Let's repeat it one more time.

When Clinton tries to reach across party lines she is deemed a triangulator but when Obama does it, he's a uniter and healer.

Andrew

Excuse me, but there are contradictory statements being made. You say Obama understands the need for compromise and that he'll build coalitions and then you blast Clinton for being too ready to compromise with her opponents. Huh?

Compromise isn't some monolithic noun. There are different types of compromise As Hilzoy notes, Joe Lieberman's version of compromise is essentially agreeing with whatever Republicans say. Hillary's record indicates she does a lot of this. For instance, voting yes on the bankruptcy bill.

Obama, for the most part, gets legislation passed by getting people to agree with his position, rather than proposing a policy and altering the bill to reflect the opposition's will.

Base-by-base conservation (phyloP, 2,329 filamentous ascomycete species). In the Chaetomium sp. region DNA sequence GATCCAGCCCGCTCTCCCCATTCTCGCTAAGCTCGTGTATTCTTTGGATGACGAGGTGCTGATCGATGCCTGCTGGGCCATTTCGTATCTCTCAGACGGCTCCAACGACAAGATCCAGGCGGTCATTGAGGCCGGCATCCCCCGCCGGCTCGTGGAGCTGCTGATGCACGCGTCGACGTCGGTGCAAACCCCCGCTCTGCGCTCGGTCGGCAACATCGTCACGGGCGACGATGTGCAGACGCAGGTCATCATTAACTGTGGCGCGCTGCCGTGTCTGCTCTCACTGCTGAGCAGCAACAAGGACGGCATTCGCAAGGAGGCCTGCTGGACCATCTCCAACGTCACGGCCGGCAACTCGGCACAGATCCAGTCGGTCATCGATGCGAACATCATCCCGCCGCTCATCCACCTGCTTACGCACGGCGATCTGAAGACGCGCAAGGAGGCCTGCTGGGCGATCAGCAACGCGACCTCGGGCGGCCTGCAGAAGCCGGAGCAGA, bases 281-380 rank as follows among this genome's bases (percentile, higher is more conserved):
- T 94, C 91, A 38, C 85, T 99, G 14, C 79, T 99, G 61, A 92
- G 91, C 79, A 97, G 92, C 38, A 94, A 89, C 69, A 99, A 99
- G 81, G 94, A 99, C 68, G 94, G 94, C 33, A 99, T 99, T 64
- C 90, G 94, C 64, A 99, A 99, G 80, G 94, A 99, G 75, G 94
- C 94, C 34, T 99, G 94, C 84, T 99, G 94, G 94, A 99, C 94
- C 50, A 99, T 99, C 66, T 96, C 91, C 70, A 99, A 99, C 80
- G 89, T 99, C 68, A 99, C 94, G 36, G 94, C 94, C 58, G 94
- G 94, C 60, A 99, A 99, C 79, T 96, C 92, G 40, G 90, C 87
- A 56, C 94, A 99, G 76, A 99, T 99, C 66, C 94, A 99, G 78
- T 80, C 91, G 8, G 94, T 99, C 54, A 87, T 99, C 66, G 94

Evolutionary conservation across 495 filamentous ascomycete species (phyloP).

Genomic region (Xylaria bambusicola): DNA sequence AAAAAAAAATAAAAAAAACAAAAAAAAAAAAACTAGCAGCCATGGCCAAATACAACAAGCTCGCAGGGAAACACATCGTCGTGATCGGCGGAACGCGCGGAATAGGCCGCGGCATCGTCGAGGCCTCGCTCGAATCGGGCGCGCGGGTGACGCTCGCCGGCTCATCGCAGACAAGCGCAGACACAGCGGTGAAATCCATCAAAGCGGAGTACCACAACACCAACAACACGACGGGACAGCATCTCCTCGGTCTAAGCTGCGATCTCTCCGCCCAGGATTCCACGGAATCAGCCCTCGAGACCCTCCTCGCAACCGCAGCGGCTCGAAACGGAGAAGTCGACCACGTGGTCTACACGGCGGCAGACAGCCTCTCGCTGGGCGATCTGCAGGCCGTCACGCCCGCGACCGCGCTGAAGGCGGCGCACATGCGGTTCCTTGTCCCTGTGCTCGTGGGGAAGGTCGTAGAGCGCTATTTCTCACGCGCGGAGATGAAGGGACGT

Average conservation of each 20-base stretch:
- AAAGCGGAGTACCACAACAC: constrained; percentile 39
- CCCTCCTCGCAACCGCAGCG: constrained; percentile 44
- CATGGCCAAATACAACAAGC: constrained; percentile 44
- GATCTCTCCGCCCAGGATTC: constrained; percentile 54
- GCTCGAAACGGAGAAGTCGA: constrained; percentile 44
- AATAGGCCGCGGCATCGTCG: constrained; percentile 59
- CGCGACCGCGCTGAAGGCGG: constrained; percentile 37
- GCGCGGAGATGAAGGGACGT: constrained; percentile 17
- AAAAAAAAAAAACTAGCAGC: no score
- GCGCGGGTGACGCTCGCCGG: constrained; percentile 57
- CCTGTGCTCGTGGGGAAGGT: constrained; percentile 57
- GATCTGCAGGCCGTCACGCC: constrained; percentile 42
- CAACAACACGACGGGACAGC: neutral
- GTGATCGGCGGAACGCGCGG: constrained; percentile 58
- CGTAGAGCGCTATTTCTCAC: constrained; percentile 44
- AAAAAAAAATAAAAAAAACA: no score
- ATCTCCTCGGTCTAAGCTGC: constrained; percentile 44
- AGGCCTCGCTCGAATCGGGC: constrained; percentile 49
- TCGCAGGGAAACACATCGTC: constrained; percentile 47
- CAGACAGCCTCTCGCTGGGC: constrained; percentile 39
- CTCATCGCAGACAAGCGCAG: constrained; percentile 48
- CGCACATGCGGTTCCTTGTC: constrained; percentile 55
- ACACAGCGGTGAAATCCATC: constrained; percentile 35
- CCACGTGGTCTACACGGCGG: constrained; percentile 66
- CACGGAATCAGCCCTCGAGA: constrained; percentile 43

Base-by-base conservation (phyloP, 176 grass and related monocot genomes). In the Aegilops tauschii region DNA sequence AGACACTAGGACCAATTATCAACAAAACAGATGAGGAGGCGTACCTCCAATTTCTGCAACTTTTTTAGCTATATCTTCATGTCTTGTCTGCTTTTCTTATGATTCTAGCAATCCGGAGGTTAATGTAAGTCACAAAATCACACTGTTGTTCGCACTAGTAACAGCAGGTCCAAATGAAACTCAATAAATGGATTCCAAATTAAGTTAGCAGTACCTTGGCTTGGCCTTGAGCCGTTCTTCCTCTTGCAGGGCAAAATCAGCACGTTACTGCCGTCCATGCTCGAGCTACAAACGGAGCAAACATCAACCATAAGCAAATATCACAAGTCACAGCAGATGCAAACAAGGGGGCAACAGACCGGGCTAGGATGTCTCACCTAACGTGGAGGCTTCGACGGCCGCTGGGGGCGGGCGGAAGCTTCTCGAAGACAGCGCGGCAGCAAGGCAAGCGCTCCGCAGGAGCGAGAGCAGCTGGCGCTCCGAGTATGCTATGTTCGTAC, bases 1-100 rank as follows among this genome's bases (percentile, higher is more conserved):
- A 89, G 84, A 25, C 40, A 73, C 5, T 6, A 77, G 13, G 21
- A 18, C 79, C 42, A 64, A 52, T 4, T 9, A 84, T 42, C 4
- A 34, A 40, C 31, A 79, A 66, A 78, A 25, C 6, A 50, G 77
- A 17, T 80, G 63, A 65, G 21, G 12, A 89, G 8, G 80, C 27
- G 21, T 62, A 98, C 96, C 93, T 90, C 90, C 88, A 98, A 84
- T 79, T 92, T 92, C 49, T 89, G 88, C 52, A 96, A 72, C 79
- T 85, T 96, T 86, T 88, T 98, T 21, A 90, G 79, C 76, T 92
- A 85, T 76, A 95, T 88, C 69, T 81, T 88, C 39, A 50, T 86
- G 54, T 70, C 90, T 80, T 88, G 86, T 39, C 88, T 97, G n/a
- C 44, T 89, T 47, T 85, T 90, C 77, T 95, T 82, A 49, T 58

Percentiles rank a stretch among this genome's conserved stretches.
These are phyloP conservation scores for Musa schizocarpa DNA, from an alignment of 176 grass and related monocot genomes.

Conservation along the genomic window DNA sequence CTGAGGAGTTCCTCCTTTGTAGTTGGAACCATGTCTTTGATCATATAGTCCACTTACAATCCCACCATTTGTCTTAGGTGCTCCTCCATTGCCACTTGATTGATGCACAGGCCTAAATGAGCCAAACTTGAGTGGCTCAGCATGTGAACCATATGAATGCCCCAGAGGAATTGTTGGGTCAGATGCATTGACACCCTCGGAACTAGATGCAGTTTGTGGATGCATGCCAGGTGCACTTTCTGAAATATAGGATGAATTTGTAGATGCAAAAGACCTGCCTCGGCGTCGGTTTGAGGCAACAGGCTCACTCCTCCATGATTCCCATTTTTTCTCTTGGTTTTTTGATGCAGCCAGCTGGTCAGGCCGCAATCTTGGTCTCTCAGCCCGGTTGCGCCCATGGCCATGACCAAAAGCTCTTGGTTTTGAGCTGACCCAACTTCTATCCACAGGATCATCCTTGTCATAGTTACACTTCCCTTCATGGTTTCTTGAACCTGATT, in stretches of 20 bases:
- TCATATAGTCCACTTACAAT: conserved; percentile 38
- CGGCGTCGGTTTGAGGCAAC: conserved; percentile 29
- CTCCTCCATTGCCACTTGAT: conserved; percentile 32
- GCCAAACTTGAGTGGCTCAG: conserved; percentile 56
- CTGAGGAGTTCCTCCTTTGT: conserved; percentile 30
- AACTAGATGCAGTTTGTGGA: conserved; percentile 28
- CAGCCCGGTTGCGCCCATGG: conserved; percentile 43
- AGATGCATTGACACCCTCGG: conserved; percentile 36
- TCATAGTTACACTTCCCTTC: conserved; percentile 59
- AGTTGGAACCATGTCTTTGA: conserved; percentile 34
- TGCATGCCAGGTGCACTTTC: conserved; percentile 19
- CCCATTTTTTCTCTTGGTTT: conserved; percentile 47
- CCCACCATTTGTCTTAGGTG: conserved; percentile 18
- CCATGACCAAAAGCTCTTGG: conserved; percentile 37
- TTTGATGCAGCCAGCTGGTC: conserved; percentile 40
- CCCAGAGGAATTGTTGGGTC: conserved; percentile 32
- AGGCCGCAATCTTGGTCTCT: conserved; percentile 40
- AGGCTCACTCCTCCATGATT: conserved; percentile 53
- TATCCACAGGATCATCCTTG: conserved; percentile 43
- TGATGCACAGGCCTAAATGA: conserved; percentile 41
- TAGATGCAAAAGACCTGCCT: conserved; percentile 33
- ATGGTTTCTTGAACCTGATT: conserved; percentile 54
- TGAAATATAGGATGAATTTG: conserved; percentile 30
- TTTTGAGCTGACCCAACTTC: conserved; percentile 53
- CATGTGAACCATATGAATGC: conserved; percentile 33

So yes, there's compromise and then there's compromise. Hillary's record is of triangulation.

(NB. You misattributed the original quote.)

lina

It's true that Obama was not in the U.S. Senate when he spoke out against the invasion and occupation of Iraq, but he was getting ready to run for the U.S. Senate, and the politically expedient thing to do at that time was to jump on the jingoistic bandwagon. He did not. Twenty-three Democratic Senators also did not. Dick Durban did not. Bob Graham, chairman of the Senate Intel. Committee, did not. Furthermore, Graham had been looking at that intel for a decade.

Did Obama turn into one of the sheep by funding the war after he got into the Senate? Yes.

But did he show superior judgment prior to letting Bush/Cheney commit the biggest geopolitical strategic blunder in U.S. history? Absolutely.